Feeling under the weather? How to tell if it's just the sniffles
Author: Asha Shah, MD, MS
Both flu and COVID-19 rates are on the rise: Cases of influenza are increasing locally and around the state, both in children and adults. All counties in Connecticut are at either a medium or high COVID-19 community level after weeks of being lower. Hospitalizations for both illnesses are up.
To top it all off, we are also in allergy season. It can be difficult to know what to do if you have a few sniffles or feel just a tad off. Here is some advice:
1. Get tested.
What seems like a light cold could be the start of the flu or COVID-19. If you have rapid COVID-19 tests at home, take them a few days in a row. If after two or three days of testing you remain negative for COVID-19, but still don’t feel great, it’s worth visiting your primary care physician to get tested for the flu.
For both flu and COVID-19, if you test positive and are at high risk of severe illness, there are therapeutics available to prevent hospitalization. The key is that you need to take these medications early, so communicate with your doctor as soon as you test positive.
2. Follow mitigation strategies that make sense for you and your family.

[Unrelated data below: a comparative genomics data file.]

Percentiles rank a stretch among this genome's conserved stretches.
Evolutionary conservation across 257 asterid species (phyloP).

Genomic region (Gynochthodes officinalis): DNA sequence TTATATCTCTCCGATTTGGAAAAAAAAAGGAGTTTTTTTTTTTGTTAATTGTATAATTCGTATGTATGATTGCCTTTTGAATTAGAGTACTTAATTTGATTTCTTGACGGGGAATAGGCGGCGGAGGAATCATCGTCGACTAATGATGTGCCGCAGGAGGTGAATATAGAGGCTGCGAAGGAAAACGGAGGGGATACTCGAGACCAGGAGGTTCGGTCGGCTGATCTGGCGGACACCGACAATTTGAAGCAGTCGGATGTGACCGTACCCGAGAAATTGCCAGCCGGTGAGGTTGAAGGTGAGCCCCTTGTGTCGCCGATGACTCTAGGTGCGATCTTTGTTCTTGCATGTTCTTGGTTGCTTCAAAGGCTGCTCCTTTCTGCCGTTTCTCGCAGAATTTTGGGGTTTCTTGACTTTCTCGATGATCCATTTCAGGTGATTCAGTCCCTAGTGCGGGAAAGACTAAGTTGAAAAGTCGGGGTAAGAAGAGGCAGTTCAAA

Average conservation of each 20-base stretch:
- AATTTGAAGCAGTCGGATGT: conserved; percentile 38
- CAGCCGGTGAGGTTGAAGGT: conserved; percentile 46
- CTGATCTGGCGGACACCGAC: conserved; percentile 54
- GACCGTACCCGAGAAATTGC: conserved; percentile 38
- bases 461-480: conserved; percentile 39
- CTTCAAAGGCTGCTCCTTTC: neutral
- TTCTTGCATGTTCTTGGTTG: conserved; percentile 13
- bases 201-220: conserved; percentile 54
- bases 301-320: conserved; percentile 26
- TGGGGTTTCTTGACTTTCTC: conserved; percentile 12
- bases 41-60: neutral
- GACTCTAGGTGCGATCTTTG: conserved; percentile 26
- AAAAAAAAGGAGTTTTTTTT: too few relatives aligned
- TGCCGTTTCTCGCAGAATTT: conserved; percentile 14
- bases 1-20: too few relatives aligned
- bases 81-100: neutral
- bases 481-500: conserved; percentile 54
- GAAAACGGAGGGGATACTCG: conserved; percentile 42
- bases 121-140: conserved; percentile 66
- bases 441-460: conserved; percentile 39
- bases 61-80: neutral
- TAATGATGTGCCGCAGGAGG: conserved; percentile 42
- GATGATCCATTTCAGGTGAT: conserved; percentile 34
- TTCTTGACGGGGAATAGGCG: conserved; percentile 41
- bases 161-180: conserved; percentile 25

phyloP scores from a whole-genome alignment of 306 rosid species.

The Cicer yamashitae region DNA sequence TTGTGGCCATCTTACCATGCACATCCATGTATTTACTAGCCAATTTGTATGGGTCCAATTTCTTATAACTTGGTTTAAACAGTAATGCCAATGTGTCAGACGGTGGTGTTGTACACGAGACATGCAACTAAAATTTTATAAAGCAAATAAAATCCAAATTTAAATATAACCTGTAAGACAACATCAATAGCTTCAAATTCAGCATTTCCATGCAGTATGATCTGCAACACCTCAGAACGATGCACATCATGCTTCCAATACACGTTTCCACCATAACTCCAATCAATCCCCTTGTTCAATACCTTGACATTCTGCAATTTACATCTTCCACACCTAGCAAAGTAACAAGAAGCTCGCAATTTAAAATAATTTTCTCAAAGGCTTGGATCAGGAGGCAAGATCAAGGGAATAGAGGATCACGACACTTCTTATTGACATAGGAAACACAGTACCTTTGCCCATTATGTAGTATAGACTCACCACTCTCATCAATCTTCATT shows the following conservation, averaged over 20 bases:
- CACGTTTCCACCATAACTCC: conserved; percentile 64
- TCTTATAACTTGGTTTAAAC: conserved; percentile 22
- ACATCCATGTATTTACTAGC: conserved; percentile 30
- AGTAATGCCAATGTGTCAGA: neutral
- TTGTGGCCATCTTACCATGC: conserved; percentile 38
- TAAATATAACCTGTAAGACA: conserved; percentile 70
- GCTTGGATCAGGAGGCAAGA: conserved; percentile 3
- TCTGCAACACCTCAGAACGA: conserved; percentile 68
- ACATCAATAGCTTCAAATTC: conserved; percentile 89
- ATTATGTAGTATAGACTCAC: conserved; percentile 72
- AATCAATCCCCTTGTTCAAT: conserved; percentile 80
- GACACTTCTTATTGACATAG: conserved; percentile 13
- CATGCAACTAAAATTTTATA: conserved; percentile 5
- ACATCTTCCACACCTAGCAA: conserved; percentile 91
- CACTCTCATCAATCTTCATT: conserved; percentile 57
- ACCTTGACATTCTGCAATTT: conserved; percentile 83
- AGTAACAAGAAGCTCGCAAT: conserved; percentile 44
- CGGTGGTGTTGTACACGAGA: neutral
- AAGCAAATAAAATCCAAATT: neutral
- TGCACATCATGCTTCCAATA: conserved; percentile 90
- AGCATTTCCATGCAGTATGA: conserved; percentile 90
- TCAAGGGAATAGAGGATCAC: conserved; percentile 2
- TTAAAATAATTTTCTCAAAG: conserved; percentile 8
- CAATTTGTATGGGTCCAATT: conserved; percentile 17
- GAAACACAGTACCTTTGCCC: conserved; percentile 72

The same strategies that help to stop the spread of COVID-19 work similarly as well for the flu: masking, handwashing, staying home when you’re sick, social distancing, and testing when you’re symptomatic.
If you or someone you live with are at high risk for severe illness, it may make sense to mask in public settings and avoid large gatherings. At this point, it is up to you and your family to determine which mitigation methods you want to follow.
It's worth a reminder that if you haven't gotten vaccinated or boosted yet, now is a great time. Flu vaccines are not readily available, but you may be able to find a provider who has a few doses left. If you missed getting a flu shot in the fall, it could be worthwhile to get one now.
If you’ve been putting off getting a COVID-19 vaccine or booster, schedule an appointment. The best way to prevent severe illness is with vaccination.
About the Author
Asha Shah, MD, MS is the director of infectious diseases and hospital epidemiologist at Stamford Health.